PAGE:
David Hotard | Industrial Designer | Atlanta, GA

Storage for cyclists meant reinventing the wheel.

Project Details - Commuter Bike
Nine weeks: October - December 2012
Three person team: David Hotard, Matthew Campbell, Edwin Collier
Sponsored by bike component company: SRAM

Meet Steve
Steve is a 45 year-old, upper class, male. He is also a prosumer. That means he values products of professional quality. He is an avid cyclist and a businessman: clean-cut, organized, and always on time. He enjoys riding a $4,000 bike on Thursday night rides and weekends, but what he could really use is a dedicated commuter bike.

Commuters like Steve prefer backpacks despite discomfort.

We sought to understand why so many cyclist do not prefer panniers or saddle bags.

Storage solutions exist, but offer a limited choice of bags that work with rack-based systems.

Not to mention, we can be very particular about a bag we trust with all of our valuables.

Users need freedom to choose a bag that suits their needs.

A bag optimized for a storage rack is less-than-ideal in other scenarios. This gave us direction.

Design a bike around bags, not a bag around bikes.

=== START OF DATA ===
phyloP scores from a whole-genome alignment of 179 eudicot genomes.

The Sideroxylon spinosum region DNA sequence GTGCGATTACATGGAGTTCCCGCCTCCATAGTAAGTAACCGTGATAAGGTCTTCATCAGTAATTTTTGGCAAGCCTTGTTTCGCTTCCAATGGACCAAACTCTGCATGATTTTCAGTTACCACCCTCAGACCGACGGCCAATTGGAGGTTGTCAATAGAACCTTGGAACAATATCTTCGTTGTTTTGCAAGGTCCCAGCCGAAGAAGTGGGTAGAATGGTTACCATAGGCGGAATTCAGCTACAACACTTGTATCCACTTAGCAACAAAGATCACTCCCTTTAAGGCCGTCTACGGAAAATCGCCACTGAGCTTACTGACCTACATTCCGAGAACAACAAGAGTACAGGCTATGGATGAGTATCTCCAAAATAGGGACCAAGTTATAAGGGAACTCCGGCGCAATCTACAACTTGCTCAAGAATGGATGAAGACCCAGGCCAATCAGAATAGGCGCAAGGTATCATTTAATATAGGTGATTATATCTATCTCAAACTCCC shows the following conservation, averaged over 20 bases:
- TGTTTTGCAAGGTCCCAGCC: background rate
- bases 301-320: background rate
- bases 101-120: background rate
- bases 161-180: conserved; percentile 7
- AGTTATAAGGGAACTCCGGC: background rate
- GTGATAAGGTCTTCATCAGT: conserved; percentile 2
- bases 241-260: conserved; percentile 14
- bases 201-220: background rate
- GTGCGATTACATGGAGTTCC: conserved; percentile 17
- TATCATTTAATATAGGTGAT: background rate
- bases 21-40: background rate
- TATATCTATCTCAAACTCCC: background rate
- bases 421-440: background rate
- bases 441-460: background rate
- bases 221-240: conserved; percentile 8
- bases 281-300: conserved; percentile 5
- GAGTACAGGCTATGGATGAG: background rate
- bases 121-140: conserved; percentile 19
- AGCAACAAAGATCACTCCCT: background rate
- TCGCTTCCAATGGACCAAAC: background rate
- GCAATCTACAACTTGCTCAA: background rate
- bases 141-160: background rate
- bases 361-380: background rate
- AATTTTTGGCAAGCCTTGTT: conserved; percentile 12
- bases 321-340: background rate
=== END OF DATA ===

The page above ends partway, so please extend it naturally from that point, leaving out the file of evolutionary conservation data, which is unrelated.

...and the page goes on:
So we started looking at how bags are stored in other modes of transportation and thought...

Can we give a bike a trunk?

And if we did, where could we put it?

Taking advantage of the space a hubless wheel opens up.

Several stages of prototyping leads to a successful model.

The addition of graphics communicates to the target user.

While many commuter bikes evoke a utilitarian design, Transport appeals to the competitive cyclist that is racing to work. The geometry and graphics reflect that of a road bike and the unique storage helps to avoid looking like a loaded-down pack mule.

In fall of 2013, the design gained some global recognition.
The discussion started with a blog post on the popular design website, Core 77...
and quickly expanded across the world wide web.